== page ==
Monthly Highlights on the Climate System (March 2015)

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Monthly Highlights on the Climate System (March 2015)
15 April 2015
Japan Meteorological Agency
Monthly Highlights on the Climate System (March 2015)
Highlights in March 2015
- Monthly mean temperatures were the highest on record for March in northern Japan.
- Monthly mean temperatures were extremely high from the western USA to northwestern Mexico.
- The Siberian High was weaker than normal, and the Aleutian Low was weaker than normal over the western part of its
normal position.
- Convective activity in the tropics was enhanced around the date line and Africa.
- Remarkably positive SST anomalies were observed near the date line in the equatorial Pacific.
Climate in Japan:
Developing low pressure systems passed around Japan
repeatedly and brought heavy rain and snow particularly
in northern Japan. Besides, because of warm southerly
wind brought by stationary high pressure systems on the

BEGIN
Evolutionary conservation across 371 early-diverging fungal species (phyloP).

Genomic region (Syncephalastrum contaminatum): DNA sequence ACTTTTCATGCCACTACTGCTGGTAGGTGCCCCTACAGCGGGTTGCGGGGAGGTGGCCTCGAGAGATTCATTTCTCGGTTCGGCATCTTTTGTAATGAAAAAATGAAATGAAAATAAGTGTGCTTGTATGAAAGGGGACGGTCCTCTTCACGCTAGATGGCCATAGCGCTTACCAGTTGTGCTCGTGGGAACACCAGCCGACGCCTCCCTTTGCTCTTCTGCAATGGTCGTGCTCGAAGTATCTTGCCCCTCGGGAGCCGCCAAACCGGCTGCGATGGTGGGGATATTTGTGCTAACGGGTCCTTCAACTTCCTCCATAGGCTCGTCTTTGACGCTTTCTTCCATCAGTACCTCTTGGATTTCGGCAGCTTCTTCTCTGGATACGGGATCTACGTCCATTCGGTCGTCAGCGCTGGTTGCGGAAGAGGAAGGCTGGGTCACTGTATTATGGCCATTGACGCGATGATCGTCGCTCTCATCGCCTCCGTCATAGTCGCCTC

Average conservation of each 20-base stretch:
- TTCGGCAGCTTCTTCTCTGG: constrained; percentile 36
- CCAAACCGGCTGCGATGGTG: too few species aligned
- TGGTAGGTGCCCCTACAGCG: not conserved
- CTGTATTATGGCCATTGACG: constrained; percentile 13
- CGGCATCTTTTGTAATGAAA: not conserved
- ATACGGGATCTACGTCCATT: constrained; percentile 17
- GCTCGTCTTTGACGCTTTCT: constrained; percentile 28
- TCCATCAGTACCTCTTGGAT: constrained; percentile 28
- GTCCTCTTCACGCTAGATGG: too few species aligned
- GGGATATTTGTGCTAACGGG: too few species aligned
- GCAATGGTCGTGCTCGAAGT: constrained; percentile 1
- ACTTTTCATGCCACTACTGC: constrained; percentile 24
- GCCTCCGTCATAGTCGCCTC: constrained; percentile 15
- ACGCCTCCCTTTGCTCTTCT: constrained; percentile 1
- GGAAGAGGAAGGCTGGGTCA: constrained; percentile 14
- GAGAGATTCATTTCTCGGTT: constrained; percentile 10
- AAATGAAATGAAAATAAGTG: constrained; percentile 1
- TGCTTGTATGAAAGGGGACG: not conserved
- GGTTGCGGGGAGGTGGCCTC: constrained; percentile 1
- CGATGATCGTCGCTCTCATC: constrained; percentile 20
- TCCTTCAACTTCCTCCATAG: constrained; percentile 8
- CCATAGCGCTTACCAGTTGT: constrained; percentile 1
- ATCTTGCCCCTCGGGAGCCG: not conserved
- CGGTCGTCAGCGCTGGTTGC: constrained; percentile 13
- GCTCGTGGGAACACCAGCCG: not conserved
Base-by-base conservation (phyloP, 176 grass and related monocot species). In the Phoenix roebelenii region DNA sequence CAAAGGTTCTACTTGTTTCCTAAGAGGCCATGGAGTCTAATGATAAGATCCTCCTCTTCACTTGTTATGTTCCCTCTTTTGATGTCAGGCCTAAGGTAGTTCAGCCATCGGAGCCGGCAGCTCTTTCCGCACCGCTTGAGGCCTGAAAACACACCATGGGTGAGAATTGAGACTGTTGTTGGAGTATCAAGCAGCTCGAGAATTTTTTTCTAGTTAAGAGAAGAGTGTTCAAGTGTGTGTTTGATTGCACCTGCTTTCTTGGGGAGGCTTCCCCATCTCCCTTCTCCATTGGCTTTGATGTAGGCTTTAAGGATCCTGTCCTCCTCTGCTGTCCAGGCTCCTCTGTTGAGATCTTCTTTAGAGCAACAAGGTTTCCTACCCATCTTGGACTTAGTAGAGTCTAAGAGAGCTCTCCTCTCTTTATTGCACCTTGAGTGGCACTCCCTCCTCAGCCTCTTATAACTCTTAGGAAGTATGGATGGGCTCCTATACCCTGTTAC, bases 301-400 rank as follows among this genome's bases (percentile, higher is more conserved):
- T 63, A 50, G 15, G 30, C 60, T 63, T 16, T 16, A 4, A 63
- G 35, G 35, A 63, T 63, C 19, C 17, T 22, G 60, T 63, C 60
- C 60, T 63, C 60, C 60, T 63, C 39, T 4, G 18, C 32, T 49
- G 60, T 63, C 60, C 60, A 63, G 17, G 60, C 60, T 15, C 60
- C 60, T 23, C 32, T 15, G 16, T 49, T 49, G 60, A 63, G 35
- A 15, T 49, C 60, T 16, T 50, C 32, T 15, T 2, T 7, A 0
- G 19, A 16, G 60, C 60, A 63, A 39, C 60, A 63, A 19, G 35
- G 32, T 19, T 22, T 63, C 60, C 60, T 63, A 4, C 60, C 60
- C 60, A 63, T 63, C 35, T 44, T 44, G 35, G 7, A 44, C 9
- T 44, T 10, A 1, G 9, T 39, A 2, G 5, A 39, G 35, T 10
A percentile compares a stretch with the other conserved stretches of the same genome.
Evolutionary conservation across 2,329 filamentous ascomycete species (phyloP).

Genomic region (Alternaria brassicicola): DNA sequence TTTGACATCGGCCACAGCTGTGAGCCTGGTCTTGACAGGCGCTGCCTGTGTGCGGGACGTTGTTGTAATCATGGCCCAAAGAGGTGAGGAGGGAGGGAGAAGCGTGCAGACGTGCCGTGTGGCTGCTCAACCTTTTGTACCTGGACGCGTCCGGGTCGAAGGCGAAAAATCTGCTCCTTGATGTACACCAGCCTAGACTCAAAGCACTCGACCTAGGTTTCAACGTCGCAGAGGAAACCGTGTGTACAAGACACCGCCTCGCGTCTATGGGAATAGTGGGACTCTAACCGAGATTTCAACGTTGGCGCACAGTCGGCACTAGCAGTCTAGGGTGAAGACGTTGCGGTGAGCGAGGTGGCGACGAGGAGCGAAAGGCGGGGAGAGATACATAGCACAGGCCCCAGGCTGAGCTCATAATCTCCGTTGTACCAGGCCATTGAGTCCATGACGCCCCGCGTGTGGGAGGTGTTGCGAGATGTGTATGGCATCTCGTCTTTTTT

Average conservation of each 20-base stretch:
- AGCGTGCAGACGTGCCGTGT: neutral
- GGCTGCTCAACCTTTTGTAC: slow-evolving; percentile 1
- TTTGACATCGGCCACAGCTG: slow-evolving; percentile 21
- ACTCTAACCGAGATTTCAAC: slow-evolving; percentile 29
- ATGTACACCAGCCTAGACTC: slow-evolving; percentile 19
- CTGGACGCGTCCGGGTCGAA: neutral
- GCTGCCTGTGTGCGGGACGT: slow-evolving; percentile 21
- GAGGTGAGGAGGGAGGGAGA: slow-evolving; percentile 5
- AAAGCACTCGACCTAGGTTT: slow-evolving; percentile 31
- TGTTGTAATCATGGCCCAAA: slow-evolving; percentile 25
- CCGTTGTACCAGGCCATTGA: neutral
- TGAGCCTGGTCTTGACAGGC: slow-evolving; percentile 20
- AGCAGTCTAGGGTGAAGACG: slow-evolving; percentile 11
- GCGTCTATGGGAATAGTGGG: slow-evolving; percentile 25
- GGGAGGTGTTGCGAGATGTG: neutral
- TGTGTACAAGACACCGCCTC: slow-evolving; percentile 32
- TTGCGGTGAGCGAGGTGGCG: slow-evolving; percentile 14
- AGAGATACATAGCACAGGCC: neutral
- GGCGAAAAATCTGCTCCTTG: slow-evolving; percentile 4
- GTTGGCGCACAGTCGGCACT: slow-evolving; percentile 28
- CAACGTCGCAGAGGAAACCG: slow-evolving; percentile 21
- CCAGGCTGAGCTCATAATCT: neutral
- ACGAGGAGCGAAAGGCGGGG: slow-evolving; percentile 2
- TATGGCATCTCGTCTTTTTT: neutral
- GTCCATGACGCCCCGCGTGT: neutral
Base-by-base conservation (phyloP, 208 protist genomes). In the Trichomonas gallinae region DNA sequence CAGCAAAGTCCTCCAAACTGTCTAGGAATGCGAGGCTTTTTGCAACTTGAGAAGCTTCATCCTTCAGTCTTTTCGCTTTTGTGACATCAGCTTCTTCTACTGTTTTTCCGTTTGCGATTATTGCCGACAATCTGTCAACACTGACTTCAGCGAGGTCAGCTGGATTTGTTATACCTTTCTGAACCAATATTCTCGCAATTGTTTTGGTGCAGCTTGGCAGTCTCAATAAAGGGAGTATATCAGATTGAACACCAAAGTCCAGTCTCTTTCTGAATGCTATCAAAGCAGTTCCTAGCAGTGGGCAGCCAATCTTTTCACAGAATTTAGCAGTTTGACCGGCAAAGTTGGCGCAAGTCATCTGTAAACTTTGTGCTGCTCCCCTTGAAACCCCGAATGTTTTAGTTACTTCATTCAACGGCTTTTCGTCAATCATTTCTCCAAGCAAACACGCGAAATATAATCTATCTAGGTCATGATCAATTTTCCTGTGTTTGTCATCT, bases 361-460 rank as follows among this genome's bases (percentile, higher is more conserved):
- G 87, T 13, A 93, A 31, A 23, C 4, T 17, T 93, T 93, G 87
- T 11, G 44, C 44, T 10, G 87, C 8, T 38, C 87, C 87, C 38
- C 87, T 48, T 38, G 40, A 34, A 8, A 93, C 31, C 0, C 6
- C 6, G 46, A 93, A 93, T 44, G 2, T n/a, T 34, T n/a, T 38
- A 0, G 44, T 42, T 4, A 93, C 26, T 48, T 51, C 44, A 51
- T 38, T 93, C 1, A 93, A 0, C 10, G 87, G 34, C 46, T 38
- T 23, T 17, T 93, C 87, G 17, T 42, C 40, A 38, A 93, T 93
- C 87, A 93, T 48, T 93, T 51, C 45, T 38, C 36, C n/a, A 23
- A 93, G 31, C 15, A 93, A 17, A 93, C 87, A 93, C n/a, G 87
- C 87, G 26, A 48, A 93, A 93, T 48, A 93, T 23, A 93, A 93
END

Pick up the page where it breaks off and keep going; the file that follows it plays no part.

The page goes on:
sea east of Japan, monthly mean temperatures were the
highest on record for March since 1946 in this region.
World Climate:
The monthly anomaly of the global average surface
temperature in March 2015 (i.e., the combined average of
the near-surface air temperature over land and the SST)
was +0.31 °C (the warmest since 1891) (preliminary
value) (Fig. 2). On a longer time scale, global average
surface temperatures have risen at a rate of about 0.83°C
per century in March (preliminary value).
Extreme climate events were as follows (Fig. 3).
- Monthly precipitation amounts were extremely heavy
around western India.
- Monthly mean temperatures were extremely high from
the western USA to northwestern Mexico.
- Monthly precipitation amounts were extremely heavy
around Mexico.
Extratropics:
In the 500-hPa height field (Fig.4), the polar vortices
were seen around Greenland and Central Siberia. Positive
anomalies were observed over the western USA, northern
Europe, and the area from the southern part of Eastern
Siberia to the east of Japan. The sub-tropical jet stream
shifted southward around northwestern India and
northward over southern China. The strong polar front jet
stream was observed over northern Eurasia (Fig. 5). The
Siberian High was weaker than normal, and the Aleutian
Low was weaker than normal over the western part of its
normal position.
Tropics:
Convective activity was enhanced around the dateline
and Africa, and was suppressed from the central Indian